Cloud computing continues to evolve at a fast pace, while having a large impact on modern businesses. Many organisations are considering or trialling cloud adoption, with Gartner predicting cloud computing as one of the 10 strategic technology trends for 2015, once again, showing its continuing momentum.
Cloud provides organisations with many benefits, such as the potential to reduce costs while increasing value by allowing the more efficient use of IT resources. It also has the ability to increase capacity while reducing the need to purchase capital equipment. Whilst there are many benefits, there are also some concerns around protecting data and applications from any possible vulnerabilities and threats, including shadow IT.
Many believe that migrating data from existing data centres to the cloud means foregoing security, data ownership and weakening internal controls and audit trails. With a private cloud, data should be as secure as it is in an existing data centre, while with public and service provider clouds, security can be assured if sensible precautions are taken. However, the problem is that many migration projects are often rushed or not completed properly due to pressure from the business to simply ‘get it done’.
Before any migration project, it’s important to understand the current business environment, why data and applications need to be migrated and to examine any configuration requirements, particularly around the definition of user and system roles which are often far too broad in a traditional data centre setup. Organisations can do this by conducting a full audit and clean-up of the organisation’s security environment before starting the migration progress. This should include scope-based and role-based access requirements – in other words, who needs access to what and what they can do to it.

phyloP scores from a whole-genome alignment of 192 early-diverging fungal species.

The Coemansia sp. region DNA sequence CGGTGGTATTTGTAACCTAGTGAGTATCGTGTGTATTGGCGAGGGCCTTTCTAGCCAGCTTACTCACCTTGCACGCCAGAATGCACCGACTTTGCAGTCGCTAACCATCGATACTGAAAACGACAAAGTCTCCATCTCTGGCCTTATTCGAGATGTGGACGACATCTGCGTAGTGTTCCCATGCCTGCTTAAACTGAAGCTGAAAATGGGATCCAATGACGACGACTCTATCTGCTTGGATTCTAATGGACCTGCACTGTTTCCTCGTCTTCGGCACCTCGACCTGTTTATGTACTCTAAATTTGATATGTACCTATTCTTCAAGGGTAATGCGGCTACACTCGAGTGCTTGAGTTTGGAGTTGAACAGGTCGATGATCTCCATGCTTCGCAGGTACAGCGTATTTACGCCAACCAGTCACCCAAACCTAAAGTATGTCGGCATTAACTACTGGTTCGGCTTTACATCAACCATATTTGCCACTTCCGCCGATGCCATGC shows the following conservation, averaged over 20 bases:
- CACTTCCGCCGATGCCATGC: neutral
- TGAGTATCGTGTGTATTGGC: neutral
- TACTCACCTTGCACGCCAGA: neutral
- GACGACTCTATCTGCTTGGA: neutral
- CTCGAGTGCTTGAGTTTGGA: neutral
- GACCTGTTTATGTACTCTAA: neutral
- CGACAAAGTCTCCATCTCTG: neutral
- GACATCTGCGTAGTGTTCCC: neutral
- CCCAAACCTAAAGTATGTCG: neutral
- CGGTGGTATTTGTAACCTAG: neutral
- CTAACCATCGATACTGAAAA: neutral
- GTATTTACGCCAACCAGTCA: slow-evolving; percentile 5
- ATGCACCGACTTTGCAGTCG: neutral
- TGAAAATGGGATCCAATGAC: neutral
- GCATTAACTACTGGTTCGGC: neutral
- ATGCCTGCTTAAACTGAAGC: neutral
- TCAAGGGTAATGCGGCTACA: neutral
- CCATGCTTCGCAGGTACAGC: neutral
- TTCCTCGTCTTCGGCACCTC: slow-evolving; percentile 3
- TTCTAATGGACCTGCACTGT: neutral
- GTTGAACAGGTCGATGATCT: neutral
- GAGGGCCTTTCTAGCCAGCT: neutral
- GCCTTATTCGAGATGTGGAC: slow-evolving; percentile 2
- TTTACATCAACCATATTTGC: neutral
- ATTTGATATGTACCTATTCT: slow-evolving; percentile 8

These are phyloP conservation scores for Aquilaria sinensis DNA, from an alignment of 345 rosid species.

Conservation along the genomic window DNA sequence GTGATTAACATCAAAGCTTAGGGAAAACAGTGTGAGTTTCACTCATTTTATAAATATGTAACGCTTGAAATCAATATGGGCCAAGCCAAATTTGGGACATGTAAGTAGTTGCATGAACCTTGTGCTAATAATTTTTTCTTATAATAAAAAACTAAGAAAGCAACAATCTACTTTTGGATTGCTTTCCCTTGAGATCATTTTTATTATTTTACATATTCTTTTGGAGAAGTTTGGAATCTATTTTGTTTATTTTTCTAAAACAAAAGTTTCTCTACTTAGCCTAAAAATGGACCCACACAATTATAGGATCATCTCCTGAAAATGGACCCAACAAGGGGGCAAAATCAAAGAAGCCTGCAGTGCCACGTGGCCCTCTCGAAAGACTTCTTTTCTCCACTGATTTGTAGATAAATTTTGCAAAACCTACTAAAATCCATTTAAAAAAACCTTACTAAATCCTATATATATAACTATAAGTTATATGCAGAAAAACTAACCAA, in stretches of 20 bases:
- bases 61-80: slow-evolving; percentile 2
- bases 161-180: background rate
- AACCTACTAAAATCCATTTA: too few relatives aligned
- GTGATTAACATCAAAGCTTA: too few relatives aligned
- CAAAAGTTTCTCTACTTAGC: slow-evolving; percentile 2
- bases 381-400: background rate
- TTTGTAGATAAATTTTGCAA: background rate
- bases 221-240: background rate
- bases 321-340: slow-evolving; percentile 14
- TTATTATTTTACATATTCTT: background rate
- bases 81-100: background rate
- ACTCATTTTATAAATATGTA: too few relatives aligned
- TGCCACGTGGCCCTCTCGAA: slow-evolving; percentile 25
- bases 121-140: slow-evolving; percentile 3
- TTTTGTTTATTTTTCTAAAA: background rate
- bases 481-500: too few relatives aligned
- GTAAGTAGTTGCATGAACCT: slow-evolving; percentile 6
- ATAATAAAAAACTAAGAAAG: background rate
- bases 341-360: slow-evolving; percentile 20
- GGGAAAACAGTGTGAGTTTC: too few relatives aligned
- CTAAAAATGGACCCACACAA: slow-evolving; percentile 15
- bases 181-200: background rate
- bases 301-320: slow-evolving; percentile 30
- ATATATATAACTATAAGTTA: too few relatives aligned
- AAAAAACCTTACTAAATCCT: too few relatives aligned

The easiest and most secure way to migrate data is through a two-stage migration process. This means attaching non-virtual, physical, existing servers to cloud storage – treating this as storage-as-a-service – then migrating the compute workload as and when the business is ready.
IT departments no longer have control over all IT solutions implemented within the organisation, in fact their control risks being reduced as increased business flexibility is demanded. A shadow IT ecosystem has emerged where every single employee has the potential to act independently from the IT department, implementing cloud applications that may be convenient to them, but could pose a significant threat to their organisation’s information security and availability, potentially impacting its customers and consequently its revenue.
In some cases, customers may leave if you have a sustained outage or loss of client data. In turn, if end-users who’ve deployed rogue cloud apps leave, taking passwords with them, the enterprise can become locked out of their account. If this were to happen, the loss of client data or, more importantly, the loss of enterprise data presents a real risk to both reputation and security.
Enterprises can mitigate some of the issues of shadow IT by adopting hybrid cloud architecture. This provides the flexibility demanded by business units while also being structured and secure, maintaining control and assuring data governance. As enterprise IT evaluates the best technical approach for hybrid IT management, it’s vitally important that the speed, flexibility and agility drawing end users to public clouds in the first place be preserved in the hybrid model. Although you can’t be 100 per cent sure that the information you store on the cloud is safe, you can use these protective measures in order to make sure it is as secure as possible.